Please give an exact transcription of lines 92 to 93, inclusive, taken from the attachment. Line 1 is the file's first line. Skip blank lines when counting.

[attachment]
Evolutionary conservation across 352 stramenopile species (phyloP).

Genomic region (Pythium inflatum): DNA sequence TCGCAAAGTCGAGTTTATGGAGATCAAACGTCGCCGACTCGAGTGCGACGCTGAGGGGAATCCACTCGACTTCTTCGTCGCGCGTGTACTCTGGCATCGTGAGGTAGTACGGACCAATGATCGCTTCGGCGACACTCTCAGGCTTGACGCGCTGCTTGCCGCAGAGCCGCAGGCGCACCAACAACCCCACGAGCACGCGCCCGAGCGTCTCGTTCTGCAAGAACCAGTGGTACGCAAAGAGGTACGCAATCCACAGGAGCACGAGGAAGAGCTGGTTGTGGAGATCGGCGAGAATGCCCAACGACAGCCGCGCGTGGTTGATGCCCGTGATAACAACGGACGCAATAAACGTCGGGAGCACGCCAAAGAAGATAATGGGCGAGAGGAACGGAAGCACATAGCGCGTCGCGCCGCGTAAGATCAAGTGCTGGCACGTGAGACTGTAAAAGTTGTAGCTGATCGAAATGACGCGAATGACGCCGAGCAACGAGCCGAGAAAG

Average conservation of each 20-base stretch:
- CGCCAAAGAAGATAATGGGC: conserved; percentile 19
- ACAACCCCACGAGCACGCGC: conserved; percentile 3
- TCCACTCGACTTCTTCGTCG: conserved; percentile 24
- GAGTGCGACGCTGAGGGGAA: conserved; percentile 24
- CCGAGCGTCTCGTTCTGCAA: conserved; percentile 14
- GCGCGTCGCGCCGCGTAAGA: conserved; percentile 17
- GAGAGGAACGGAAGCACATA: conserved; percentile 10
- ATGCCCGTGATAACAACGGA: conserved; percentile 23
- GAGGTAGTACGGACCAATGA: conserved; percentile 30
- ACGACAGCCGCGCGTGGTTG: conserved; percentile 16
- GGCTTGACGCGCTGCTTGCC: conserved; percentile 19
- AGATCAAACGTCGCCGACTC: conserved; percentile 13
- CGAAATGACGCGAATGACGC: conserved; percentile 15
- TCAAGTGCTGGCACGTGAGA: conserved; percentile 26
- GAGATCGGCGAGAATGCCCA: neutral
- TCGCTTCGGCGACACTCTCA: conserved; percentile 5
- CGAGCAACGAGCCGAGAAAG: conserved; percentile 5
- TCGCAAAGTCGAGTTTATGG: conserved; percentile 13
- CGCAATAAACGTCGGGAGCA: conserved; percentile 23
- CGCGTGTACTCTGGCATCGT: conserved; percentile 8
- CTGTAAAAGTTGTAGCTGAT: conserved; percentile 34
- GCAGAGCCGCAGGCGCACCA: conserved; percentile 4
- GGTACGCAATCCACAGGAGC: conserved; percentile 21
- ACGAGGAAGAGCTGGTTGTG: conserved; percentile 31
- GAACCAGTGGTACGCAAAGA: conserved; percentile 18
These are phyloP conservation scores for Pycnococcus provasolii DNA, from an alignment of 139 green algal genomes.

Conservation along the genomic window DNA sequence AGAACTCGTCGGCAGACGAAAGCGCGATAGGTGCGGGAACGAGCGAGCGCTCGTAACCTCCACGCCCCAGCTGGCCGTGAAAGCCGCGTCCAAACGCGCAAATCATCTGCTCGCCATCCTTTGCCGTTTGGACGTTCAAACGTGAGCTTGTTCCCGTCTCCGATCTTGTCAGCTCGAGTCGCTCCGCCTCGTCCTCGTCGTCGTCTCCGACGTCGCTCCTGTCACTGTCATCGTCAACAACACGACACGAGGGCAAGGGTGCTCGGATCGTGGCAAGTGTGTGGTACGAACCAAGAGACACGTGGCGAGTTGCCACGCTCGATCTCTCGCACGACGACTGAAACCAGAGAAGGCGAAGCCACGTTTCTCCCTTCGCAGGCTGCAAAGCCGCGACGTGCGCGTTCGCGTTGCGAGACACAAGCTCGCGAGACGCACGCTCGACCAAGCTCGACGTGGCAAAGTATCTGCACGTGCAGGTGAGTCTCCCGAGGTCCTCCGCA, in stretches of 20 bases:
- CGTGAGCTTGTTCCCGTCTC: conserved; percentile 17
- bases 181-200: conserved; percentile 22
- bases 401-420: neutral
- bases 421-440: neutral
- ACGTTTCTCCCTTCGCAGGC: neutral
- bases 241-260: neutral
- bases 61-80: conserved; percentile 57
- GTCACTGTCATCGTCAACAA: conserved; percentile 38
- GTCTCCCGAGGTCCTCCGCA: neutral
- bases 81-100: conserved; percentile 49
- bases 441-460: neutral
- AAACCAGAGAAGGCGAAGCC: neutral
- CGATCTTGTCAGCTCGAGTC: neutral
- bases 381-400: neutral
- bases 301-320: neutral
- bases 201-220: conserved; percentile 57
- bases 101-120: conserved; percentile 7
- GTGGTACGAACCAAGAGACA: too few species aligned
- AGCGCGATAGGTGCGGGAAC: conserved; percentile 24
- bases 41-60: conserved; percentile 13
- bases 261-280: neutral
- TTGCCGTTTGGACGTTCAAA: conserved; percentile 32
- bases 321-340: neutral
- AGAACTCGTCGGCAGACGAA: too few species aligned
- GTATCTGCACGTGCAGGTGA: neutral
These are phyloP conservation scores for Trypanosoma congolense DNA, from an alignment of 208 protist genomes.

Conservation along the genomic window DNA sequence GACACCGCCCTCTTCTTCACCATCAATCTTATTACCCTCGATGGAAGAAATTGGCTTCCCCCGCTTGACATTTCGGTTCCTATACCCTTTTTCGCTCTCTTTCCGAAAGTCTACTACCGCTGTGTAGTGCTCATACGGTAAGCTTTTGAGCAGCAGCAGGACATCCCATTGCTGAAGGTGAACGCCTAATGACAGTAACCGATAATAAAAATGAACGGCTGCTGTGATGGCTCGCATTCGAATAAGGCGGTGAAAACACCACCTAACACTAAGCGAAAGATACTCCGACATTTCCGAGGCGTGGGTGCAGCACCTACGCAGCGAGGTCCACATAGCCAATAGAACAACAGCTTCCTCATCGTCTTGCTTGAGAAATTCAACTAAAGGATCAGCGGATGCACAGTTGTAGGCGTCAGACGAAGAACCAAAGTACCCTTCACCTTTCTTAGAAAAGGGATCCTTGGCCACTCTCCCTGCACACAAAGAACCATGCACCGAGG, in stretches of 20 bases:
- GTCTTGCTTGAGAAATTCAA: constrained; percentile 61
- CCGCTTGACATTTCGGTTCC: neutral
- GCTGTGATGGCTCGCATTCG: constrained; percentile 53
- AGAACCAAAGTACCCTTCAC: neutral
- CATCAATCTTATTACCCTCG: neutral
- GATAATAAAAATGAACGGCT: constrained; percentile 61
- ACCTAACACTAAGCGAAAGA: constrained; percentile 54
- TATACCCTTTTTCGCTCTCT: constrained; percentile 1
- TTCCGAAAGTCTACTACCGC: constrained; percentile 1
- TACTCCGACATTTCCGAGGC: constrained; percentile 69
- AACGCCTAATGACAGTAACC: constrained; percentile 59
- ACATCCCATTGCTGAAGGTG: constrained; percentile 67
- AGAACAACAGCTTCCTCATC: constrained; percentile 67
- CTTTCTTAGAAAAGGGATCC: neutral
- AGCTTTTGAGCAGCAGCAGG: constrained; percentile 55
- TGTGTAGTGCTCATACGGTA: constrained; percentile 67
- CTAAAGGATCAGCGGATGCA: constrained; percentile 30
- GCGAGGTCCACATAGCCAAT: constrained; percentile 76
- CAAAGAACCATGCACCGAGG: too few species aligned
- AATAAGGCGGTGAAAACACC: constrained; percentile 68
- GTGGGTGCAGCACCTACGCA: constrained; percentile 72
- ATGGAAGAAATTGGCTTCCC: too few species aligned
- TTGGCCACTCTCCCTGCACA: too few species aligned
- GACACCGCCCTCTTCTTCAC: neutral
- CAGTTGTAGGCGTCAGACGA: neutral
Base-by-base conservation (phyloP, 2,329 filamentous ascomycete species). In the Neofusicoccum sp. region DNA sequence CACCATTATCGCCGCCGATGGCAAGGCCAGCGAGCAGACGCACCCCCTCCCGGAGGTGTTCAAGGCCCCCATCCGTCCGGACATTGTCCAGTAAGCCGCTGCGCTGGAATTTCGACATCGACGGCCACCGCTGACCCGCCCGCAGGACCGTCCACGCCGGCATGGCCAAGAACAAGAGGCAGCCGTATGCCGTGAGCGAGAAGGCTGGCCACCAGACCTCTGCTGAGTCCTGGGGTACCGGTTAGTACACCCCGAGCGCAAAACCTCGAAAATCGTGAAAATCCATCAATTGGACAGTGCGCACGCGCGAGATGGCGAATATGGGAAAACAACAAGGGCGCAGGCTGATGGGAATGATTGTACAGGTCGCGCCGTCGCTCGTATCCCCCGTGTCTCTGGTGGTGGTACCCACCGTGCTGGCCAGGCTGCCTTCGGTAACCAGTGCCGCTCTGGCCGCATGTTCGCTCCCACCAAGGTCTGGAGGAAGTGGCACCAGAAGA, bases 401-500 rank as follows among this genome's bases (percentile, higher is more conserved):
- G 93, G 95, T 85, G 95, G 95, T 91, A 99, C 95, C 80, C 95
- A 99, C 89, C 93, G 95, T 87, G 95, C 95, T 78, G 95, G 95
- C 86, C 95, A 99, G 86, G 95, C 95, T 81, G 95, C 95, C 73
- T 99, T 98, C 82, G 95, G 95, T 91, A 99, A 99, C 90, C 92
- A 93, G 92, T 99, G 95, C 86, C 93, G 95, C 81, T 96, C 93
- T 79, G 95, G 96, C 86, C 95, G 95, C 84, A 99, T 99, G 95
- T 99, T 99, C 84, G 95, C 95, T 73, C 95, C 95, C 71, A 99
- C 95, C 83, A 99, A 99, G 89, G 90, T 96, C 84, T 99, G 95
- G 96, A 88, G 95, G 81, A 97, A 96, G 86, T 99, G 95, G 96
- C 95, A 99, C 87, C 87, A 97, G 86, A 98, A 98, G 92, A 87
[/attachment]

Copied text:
- G 96, A 88, G 95, G 81, A 97, A 96, G 86, T 99, G 95, G 96
- C 95, A 99, C 87, C 87, A 97, G 86, A 98, A 98, G 92, A 87